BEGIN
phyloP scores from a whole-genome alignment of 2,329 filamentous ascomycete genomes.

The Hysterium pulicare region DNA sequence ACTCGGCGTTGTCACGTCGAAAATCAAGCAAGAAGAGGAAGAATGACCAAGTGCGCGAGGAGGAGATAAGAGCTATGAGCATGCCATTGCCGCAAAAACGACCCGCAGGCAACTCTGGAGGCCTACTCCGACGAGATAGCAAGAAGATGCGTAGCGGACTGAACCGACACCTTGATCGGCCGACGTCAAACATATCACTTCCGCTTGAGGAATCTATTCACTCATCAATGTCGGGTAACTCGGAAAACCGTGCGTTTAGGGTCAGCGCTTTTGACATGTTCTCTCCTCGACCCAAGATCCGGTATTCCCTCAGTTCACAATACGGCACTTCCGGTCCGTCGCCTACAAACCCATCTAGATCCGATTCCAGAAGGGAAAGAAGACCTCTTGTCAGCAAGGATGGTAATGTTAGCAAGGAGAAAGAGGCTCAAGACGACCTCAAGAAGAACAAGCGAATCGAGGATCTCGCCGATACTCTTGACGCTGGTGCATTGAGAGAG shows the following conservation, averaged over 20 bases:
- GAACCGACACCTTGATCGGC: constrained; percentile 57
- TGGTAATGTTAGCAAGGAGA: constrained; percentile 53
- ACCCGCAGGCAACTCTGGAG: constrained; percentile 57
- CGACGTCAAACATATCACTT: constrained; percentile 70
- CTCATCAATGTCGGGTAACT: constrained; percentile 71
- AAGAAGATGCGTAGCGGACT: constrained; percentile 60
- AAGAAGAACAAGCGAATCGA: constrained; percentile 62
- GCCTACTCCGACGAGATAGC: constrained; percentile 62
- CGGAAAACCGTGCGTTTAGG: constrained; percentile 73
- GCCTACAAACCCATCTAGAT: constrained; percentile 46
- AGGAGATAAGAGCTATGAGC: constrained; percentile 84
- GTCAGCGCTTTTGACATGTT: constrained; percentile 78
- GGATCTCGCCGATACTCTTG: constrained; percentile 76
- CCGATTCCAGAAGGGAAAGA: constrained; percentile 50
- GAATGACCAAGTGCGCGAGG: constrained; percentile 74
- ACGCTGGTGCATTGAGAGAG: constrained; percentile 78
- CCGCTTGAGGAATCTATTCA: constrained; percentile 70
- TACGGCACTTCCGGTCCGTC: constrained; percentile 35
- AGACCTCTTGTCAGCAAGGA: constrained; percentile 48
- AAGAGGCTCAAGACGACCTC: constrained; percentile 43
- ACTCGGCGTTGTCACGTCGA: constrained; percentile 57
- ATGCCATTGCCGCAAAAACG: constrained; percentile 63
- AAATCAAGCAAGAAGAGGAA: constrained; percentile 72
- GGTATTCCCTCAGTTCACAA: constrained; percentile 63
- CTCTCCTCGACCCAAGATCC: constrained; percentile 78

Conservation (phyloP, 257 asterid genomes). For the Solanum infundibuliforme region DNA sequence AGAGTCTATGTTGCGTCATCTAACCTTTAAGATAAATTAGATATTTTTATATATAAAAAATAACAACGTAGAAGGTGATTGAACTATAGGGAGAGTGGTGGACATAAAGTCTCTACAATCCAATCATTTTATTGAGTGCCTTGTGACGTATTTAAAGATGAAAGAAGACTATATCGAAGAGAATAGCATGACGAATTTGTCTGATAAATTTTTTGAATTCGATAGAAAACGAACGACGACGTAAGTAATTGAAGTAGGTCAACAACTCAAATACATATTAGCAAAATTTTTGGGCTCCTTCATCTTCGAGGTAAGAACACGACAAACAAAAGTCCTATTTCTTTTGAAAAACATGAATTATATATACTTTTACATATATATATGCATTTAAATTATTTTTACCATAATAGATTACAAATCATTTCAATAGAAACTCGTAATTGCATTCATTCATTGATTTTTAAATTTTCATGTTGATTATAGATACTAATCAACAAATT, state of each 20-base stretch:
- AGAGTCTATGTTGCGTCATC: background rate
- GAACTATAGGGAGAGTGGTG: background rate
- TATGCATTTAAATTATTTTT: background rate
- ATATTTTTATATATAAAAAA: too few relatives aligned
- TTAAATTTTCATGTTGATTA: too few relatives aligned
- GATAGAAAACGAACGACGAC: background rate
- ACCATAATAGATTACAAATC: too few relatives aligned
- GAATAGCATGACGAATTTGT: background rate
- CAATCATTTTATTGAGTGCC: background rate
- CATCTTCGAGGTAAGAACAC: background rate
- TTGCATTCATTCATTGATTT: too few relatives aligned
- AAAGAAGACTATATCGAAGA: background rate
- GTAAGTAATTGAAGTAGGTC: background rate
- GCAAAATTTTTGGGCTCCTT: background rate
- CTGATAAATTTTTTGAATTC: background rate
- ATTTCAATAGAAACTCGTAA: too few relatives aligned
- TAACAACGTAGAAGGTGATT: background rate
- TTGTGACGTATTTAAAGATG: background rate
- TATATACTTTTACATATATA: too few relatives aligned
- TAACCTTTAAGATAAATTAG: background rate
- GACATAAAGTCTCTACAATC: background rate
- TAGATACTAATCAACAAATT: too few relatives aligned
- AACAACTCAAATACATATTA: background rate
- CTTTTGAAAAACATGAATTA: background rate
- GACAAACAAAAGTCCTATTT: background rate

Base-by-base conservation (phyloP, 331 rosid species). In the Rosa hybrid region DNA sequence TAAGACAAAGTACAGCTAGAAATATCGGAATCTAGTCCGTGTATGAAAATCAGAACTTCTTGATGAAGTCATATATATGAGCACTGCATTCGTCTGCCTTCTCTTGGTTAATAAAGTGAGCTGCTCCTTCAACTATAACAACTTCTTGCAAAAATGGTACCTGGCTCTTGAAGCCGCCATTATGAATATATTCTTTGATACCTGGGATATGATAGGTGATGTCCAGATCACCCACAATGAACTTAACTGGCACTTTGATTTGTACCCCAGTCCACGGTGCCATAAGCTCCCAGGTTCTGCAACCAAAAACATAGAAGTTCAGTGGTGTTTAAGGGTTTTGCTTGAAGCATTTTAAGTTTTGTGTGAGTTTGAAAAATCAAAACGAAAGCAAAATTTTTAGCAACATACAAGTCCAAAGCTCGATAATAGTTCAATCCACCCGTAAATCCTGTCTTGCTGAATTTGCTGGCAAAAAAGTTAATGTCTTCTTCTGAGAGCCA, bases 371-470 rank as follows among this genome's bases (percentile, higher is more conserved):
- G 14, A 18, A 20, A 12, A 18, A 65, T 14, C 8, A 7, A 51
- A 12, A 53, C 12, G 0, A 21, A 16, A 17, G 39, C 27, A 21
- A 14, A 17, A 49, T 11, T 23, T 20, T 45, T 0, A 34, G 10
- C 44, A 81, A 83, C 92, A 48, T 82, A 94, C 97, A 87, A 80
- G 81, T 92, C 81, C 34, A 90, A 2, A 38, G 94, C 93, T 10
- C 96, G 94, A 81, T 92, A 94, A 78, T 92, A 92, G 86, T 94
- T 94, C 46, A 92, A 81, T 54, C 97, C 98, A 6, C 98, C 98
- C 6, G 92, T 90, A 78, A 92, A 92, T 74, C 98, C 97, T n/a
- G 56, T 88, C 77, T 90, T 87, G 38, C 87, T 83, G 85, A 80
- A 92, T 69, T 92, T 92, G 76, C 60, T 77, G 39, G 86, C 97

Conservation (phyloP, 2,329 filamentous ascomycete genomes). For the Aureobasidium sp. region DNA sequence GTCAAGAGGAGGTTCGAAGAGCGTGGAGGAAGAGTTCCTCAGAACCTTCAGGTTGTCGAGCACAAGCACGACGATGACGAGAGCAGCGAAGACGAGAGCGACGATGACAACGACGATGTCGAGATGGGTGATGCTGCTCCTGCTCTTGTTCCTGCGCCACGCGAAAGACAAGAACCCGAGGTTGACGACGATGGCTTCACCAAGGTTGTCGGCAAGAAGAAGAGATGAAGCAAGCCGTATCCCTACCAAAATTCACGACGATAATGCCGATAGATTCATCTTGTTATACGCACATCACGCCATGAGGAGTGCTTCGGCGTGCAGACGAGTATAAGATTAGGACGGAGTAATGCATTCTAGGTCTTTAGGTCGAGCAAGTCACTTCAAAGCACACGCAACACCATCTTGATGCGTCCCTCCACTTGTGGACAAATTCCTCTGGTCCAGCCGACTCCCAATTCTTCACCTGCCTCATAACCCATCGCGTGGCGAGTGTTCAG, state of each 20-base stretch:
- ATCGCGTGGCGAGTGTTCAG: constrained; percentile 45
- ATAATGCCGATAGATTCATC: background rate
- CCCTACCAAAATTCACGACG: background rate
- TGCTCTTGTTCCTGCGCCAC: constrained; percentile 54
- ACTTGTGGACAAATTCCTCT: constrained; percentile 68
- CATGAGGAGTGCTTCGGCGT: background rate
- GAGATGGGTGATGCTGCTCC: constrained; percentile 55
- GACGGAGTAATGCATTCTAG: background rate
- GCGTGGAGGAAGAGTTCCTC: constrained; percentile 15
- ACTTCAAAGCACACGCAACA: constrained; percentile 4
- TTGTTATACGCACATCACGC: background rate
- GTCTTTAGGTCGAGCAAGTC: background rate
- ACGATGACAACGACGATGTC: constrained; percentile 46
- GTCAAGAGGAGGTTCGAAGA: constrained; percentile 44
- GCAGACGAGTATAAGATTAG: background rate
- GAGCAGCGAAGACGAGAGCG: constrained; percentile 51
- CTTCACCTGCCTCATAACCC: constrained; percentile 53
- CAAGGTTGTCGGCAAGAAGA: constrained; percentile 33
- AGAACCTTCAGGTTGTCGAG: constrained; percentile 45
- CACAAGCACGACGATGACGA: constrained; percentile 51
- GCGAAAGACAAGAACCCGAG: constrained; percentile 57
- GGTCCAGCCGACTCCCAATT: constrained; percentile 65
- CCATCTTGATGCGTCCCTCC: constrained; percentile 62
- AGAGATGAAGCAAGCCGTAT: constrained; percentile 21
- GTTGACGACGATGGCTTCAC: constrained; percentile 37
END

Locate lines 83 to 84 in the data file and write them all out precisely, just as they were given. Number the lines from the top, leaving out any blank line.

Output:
- CAAGGTTGTCGGCAAGAAGA: constrained; percentile 33
- AGAACCTTCAGGTTGTCGAG: constrained; percentile 45